The premise of Angels of Music is cool: the Phantom of the Opera runs a secret detective service and employs ladies of the opera house as “Angels”. The set up reminiscent of Charlie’s Angels is pretty deliberate. There are several actual characters from the original novella by Gaston Leroux but in different forms. Christine Daee is one of the original Angels, and there is also a Raoul, but no Philippe, and a Count de Chagny. Where things get a little weird is that mix of other stories that characters come from. Other Angels include Irene Adler, La Marmoset, Mrs Freddy Eynsford Hill, Trilby O’Ferral, Thi Minh, Lady Yuki, and there are plenty of others. You really need a strong knowledge of nineteenth century European popular fiction to catch it all, and I totally missed several. There a few characters from history and historical popular culture involved in everything as well including Spallanzani, Franz Liszt, Anatole Garron, Guignol, and some others.
The unusual mix of characters does not help the fragmented plot. Basically the novel follows 3 sets/generations of Angels through one major case. This really isn’t enough time to get to know anyone very well. Some characters reappear throughout, including Irene, the Persian, and Erik himself, but even they don’t’ get a lot of background of characterization. The mysteries themselves don’t really connect very well either, even though the first and last involve the same villainess.
It might have worked out better if we got to see how the generations of Angels evolved, but each time a case ends, suddenly a few pages later, there’s a whole new group to consider. The other thing that bothered me was that even though they groups are called Angels, near the end they suddenly have individual designations that were not present before, including Angel of Truth, Angel of Larceny, Angel of Love, Angel of Light, etc.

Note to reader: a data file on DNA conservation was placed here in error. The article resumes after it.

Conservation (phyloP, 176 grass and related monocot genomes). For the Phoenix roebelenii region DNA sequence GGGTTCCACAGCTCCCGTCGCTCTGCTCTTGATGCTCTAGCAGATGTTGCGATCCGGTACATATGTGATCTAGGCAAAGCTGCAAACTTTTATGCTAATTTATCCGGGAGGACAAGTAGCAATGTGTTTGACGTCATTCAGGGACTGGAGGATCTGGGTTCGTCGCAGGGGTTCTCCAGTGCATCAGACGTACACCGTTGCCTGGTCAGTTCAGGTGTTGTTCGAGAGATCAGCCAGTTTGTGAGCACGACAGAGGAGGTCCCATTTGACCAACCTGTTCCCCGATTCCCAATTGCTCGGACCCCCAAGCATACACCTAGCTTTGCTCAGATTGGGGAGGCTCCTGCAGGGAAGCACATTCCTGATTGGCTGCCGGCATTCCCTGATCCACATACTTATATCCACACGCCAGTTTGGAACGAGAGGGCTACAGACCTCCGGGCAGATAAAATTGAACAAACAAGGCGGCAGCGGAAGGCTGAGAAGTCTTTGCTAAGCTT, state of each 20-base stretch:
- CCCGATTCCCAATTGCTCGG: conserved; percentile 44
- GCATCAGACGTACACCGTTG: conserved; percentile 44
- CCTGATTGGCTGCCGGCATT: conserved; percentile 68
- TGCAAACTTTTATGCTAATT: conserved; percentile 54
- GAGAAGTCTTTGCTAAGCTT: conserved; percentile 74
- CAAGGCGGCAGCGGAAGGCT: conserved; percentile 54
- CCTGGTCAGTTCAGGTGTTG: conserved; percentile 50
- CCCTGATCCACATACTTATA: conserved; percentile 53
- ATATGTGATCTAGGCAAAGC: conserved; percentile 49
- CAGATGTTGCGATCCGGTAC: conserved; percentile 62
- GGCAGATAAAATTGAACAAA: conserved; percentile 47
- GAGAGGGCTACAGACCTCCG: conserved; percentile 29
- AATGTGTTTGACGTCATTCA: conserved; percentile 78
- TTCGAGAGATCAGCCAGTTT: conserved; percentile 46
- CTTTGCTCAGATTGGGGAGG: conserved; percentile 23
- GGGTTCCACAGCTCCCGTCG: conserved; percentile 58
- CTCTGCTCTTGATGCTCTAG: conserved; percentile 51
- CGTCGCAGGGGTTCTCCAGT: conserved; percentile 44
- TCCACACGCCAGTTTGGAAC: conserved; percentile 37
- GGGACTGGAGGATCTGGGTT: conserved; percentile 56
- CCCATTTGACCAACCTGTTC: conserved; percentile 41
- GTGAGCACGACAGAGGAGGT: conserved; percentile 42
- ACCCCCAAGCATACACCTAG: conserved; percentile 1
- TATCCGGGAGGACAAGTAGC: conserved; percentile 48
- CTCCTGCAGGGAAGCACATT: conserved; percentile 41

I appreciated all the literary allusions, particularly Kate Reed’s connection to the Diogenes Club, but none of it was developed the way it could have been. This novel is like the author tried to smash as many allusions and references as possible together. The mysteries themselves are mostly of the Holmesian variety, but there are also some hints of steam punk. One of the Angels, Olympia, is clockwork, the villainess Josephine Balsamo and Erik the Phantom don’t age, Unorna, a second generation Angel, and a few other characters have arcane abilities.
Even the novel as whole is structured after something else. There are five Acts, or main story arcs. Once everything is over, there come the credits, including Acknowledgements and About the Author. If you keep going though, there’s an After the Curtain, which is about a page and a half of Epilogue focusing on a character supposedly killed in the climactic struggle at the end.
I really want to like this, and yet I’m not sure I do. I just don’t know.